We were told that prices on most commodities (gasoline, heating oil, etc.) were very high even though Russia had plenty of resources right in their own country and they were selling the things their own people needed to other countries, thus pushing the prices higher.

The communist government took over whole companies including the auto companies, the trains, the banks, etc.

There were other things we were to look out for, but I can't remember them, maybe because they
haven't come up yet in our own nation.

How is this country leaning?  Yes, it is the best and most wonderful country in the world, and I don't want to live anywhere else.  But I see things I don't like that are happening in our country.  Things I learned about as a child and hoped then would not ever happen here in our country.

Maybe these things I mentioned in this particular BLOG don't seem real to some of you, but think about  these examples and be aware of what is going on around you.


PS:  I imagine I'll get quite a few comments on this BLOG. 

Friday, October 12, 2012

Brain drain

I was recalling this afternoon that most of my posts have centered around church life.  I guess that's because my young life was either spent in school or church, at least that's how it seemed to me at the time.  And being a PK (preacher's kid) of course I would be spending quite a bit of my time in church whether being engaged in church things or just accompanying my father to his study -- which I loved to visit, and from which the smell still lingers.  You know, that smell that an old attic evokes, or a musty basement, or a baby's aroma after a bath? 

So with that introduction, I shall tell you what I was thinking about.  I was thinking about the young ladies trio (or was it a quartet) that I participated in during my teenage years.  We practiced quite a bit.  I recall myself and Kathie K. getting the giggles and trying to compose ourselves before we sang (nerves, I think).  Once we started singing we were okay.  Unfortunately, I can't remember who else we sang with. 

Which leads to something else I discovered today.  After 46 years of marriage, my husband I work really well together.  I can't remember some things and he can't remember some things, but together we can remember the whole thing!  Unfortunately, he wasn't around during the trio/quartet days!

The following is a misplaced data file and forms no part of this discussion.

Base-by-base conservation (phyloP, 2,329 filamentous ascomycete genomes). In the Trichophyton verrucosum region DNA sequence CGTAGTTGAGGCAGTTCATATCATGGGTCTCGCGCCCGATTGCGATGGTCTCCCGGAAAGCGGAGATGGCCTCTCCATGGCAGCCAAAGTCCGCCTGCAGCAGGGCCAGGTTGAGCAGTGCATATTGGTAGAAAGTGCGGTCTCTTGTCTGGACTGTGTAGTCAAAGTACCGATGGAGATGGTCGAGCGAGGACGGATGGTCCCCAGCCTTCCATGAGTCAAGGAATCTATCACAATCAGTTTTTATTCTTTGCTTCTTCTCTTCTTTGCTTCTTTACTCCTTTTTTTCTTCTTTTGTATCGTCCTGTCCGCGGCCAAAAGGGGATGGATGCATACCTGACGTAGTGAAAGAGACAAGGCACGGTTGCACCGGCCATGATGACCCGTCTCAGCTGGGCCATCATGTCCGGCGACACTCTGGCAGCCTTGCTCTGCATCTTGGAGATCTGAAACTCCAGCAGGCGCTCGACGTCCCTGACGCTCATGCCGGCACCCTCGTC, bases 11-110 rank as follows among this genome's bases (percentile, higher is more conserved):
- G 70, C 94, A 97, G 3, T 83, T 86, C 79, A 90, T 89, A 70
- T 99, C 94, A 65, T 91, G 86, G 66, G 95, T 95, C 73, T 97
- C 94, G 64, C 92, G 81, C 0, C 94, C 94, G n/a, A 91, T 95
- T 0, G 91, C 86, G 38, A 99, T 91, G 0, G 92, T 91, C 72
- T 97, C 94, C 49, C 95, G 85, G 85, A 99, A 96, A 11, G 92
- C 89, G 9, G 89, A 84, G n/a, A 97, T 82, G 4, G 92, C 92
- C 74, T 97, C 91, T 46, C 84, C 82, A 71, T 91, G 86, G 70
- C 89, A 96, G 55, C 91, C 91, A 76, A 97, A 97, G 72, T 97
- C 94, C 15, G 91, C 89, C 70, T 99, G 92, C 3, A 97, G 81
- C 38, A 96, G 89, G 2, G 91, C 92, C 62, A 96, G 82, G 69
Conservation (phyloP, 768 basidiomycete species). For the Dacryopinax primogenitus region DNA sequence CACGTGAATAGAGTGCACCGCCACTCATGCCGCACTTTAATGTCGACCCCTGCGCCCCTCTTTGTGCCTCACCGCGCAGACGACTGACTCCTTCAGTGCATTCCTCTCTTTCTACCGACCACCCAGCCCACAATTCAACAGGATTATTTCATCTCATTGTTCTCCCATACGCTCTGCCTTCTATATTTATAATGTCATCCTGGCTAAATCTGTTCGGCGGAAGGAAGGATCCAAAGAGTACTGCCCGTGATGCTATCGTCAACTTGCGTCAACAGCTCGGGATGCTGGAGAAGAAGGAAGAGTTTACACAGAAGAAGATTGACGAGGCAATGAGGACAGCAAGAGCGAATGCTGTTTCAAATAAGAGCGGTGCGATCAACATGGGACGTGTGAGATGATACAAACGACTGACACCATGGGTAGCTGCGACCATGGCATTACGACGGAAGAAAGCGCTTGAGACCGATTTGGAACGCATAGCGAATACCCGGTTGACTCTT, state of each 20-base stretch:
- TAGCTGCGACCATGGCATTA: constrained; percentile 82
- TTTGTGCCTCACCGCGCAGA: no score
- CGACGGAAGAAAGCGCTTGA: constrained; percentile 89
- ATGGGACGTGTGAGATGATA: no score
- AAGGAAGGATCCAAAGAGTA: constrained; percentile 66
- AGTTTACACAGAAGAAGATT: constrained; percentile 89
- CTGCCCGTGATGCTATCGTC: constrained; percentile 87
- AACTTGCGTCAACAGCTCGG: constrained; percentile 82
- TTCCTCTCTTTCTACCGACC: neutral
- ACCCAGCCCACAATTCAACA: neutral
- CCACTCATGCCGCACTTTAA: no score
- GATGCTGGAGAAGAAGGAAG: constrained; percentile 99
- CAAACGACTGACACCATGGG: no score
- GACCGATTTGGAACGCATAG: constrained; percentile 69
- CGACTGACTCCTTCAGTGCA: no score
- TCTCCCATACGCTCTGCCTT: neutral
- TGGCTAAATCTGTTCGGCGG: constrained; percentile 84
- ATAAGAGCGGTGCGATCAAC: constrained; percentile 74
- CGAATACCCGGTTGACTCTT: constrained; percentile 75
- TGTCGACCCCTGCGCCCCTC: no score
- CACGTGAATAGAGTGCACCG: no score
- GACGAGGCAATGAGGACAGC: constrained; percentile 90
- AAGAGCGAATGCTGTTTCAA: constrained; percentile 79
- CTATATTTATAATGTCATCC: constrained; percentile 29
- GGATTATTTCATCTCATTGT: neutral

Friday, October 5, 2012

Senior Trip

When I was a senior at Triton, it was decided that I would not be going on the class senior trip to Washington, DC.  Reason?  We (we being my mom and dad and I) couldn't afford it.  Mom and dad had barely two nickles to rub against each other and I had used up my meager savings from my summer of work at Mr. Softee's office. 

Since I couldn't go on the trip, I had assumed, wrongly, of course, that I would be able to stay home and begin reading the books I was required to read by early September for my college English class.  Well, that was a wrong assumption.  The few of us who were unable to go on the trip were required to show up and assemble in the auditorium for our "day of fun". 

This day consisted of field hockey,  calisthenics, gymnastics, and any other torture the phys ed teachers could think of.  We didn't have math or English or foreign language, or anything academic, just a day of physical abuse.  As you can tell, I'm still bitter about it.

Now, I liked gym and I especially liked gymnastics -- all of it.  But when combined with hours of other physical activity, well..

I woke the next morning and couldn't move.  My dad called the school and told them I wouldn't be there for the second day of senior trip activities for those who stayed behind, instead he was taking me to the doctor.  Well, that doctor happened to be a chiropractor and he adjusted me which only added to my pain.  When we got home,  Dad sent me back to bed because he was tired or hearing my moans and groans.  Mom got a hot pad out of the linen closet and made me put that on various places that hurt.

On day three of the senior trip, my father called the school and after telling them I wouldn't be in for the rest of the week; and he wrote a letter to the principal telling him that he didn't appreciate the way the kids left behind were treated.  Of course, I avoided the principal for the rest of the year because I was so embarrassed. 

At any rate, I know the classmates that went to DC had a great time.  Me?  Not so much.